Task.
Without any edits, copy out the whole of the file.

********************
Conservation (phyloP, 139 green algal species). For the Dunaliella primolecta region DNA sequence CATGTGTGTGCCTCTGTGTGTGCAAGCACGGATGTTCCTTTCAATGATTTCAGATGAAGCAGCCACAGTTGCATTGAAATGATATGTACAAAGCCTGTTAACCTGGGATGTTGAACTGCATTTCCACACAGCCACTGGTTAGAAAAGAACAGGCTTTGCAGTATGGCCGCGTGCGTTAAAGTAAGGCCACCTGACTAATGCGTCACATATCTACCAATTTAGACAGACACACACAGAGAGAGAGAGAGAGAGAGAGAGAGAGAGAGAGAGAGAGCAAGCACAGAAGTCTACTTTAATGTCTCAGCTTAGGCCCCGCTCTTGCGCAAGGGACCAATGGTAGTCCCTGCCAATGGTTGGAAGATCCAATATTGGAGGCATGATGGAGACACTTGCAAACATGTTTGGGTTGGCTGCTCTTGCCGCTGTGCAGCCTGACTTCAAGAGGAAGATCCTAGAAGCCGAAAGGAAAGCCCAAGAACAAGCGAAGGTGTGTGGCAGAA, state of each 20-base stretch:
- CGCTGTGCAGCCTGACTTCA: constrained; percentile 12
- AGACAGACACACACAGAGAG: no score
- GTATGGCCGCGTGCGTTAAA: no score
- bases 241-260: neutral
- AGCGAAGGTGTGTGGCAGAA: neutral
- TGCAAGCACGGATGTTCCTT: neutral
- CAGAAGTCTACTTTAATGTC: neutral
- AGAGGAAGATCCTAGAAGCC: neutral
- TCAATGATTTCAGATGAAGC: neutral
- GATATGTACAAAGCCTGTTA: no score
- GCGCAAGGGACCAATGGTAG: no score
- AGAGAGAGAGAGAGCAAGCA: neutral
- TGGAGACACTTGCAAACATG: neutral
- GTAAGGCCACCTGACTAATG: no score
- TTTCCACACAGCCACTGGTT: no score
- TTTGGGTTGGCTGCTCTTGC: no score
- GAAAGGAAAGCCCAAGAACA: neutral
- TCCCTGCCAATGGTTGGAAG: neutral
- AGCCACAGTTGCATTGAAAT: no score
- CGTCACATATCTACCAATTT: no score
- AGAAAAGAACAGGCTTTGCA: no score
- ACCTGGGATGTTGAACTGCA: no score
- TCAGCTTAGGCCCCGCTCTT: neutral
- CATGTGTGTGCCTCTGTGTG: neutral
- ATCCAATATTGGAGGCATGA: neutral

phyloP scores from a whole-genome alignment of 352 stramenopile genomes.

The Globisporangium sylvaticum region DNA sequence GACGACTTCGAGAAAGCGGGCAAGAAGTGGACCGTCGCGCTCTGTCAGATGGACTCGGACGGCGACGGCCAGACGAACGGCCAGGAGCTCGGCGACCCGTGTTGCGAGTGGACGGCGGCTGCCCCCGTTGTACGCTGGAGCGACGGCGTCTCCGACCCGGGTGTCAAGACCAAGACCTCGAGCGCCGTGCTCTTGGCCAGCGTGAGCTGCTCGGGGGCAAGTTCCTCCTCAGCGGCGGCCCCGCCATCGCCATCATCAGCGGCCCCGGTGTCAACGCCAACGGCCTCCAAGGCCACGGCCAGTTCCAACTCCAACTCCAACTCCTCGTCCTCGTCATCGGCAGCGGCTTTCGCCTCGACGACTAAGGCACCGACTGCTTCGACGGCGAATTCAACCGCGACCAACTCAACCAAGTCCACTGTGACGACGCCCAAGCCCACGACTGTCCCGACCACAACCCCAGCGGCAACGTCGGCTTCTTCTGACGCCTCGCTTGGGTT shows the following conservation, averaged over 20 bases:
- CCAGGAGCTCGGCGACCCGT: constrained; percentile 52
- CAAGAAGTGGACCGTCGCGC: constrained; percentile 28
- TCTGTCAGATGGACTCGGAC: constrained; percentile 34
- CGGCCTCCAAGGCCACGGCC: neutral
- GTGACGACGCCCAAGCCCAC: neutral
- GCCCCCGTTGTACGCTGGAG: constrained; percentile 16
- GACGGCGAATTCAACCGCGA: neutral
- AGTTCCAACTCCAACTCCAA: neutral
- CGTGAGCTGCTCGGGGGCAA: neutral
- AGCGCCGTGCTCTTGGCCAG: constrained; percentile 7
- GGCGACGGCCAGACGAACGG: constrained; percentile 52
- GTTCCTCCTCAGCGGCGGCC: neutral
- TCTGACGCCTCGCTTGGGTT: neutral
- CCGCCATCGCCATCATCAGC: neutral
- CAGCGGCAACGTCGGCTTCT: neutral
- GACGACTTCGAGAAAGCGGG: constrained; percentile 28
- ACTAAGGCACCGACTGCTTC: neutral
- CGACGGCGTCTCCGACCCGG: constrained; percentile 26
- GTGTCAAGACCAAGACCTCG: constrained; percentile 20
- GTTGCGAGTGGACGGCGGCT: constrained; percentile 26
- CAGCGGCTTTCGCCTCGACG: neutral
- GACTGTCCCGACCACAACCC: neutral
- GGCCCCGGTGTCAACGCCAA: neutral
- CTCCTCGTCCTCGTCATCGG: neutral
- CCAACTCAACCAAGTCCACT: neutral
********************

Conservation (phyloP, 139 green algal species). For the Dunaliella primolecta region DNA sequence CATGTGTGTGCCTCTGTGTGTGCAAGCACGGATGTTCCTTTCAATGATTTCAGATGAAGCAGCCACAGTTGCATTGAAATGATATGTACAAAGCCTGTTAACCTGGGATGTTGAACTGCATTTCCACACAGCCACTGGTTAGAAAAGAACAGGCTTTGCAGTATGGCCGCGTGCGTTAAAGTAAGGCCACCTGACTAATGCGTCACATATCTACCAATTTAGACAGACACACACAGAGAGAGAGAGAGAGAGAGAGAGAGAGAGAGAGAGAGAGCAAGCACAGAAGTCTACTTTAATGTCTCAGCTTAGGCCCCGCTCTTGCGCAAGGGACCAATGGTAGTCCCTGCCAATGGTTGGAAGATCCAATATTGGAGGCATGATGGAGACACTTGCAAACATGTTTGGGTTGGCTGCTCTTGCCGCTGTGCAGCCTGACTTCAAGAGGAAGATCCTAGAAGCCGAAAGGAAAGCCCAAGAACAAGCGAAGGTGTGTGGCAGAA, state of each 20-base stretch:
- CGCTGTGCAGCCTGACTTCA: constrained; percentile 12
- AGACAGACACACACAGAGAG: no score
- GTATGGCCGCGTGCGTTAAA: no score
- bases 241-260: neutral
- AGCGAAGGTGTGTGGCAGAA: neutral
- TGCAAGCACGGATGTTCCTT: neutral
- CAGAAGTCTACTTTAATGTC: neutral
- AGAGGAAGATCCTAGAAGCC: neutral
- TCAATGATTTCAGATGAAGC: neutral
- GATATGTACAAAGCCTGTTA: no score
- GCGCAAGGGACCAATGGTAG: no score
- AGAGAGAGAGAGAGCAAGCA: neutral
- TGGAGACACTTGCAAACATG: neutral
- GTAAGGCCACCTGACTAATG: no score
- TTTCCACACAGCCACTGGTT: no score
- TTTGGGTTGGCTGCTCTTGC: no score
- GAAAGGAAAGCCCAAGAACA: neutral
- TCCCTGCCAATGGTTGGAAG: neutral
- AGCCACAGTTGCATTGAAAT: no score
- CGTCACATATCTACCAATTT: no score
- AGAAAAGAACAGGCTTTGCA: no score
- ACCTGGGATGTTGAACTGCA: no score
- TCAGCTTAGGCCCCGCTCTT: neutral
- CATGTGTGTGCCTCTGTGTG: neutral
- ATCCAATATTGGAGGCATGA: neutral

phyloP scores from a whole-genome alignment of 352 stramenopile genomes.

The Globisporangium sylvaticum region DNA sequence GACGACTTCGAGAAAGCGGGCAAGAAGTGGACCGTCGCGCTCTGTCAGATGGACTCGGACGGCGACGGCCAGACGAACGGCCAGGAGCTCGGCGACCCGTGTTGCGAGTGGACGGCGGCTGCCCCCGTTGTACGCTGGAGCGACGGCGTCTCCGACCCGGGTGTCAAGACCAAGACCTCGAGCGCCGTGCTCTTGGCCAGCGTGAGCTGCTCGGGGGCAAGTTCCTCCTCAGCGGCGGCCCCGCCATCGCCATCATCAGCGGCCCCGGTGTCAACGCCAACGGCCTCCAAGGCCACGGCCAGTTCCAACTCCAACTCCAACTCCTCGTCCTCGTCATCGGCAGCGGCTTTCGCCTCGACGACTAAGGCACCGACTGCTTCGACGGCGAATTCAACCGCGACCAACTCAACCAAGTCCACTGTGACGACGCCCAAGCCCACGACTGTCCCGACCACAACCCCAGCGGCAACGTCGGCTTCTTCTGACGCCTCGCTTGGGTT shows the following conservation, averaged over 20 bases:
- CCAGGAGCTCGGCGACCCGT: constrained; percentile 52
- CAAGAAGTGGACCGTCGCGC: constrained; percentile 28
- TCTGTCAGATGGACTCGGAC: constrained; percentile 34
- CGGCCTCCAAGGCCACGGCC: neutral
- GTGACGACGCCCAAGCCCAC: neutral
- GCCCCCGTTGTACGCTGGAG: constrained; percentile 16
- GACGGCGAATTCAACCGCGA: neutral
- AGTTCCAACTCCAACTCCAA: neutral
- CGTGAGCTGCTCGGGGGCAA: neutral
- AGCGCCGTGCTCTTGGCCAG: constrained; percentile 7
- GGCGACGGCCAGACGAACGG: constrained; percentile 52
- GTTCCTCCTCAGCGGCGGCC: neutral
- TCTGACGCCTCGCTTGGGTT: neutral
- CCGCCATCGCCATCATCAGC: neutral
- CAGCGGCAACGTCGGCTTCT: neutral
- GACGACTTCGAGAAAGCGGG: constrained; percentile 28
- ACTAAGGCACCGACTGCTTC: neutral
- CGACGGCGTCTCCGACCCGG: constrained; percentile 26
- GTGTCAAGACCAAGACCTCG: constrained; percentile 20
- GTTGCGAGTGGACGGCGGCT: constrained; percentile 26
- CAGCGGCTTTCGCCTCGACG: neutral
- GACTGTCCCGACCACAACCC: neutral
- GGCCCCGGTGTCAACGCCAA: neutral
- CTCCTCGTCCTCGTCATCGG: neutral
- CCAACTCAACCAAGTCCACT: neutral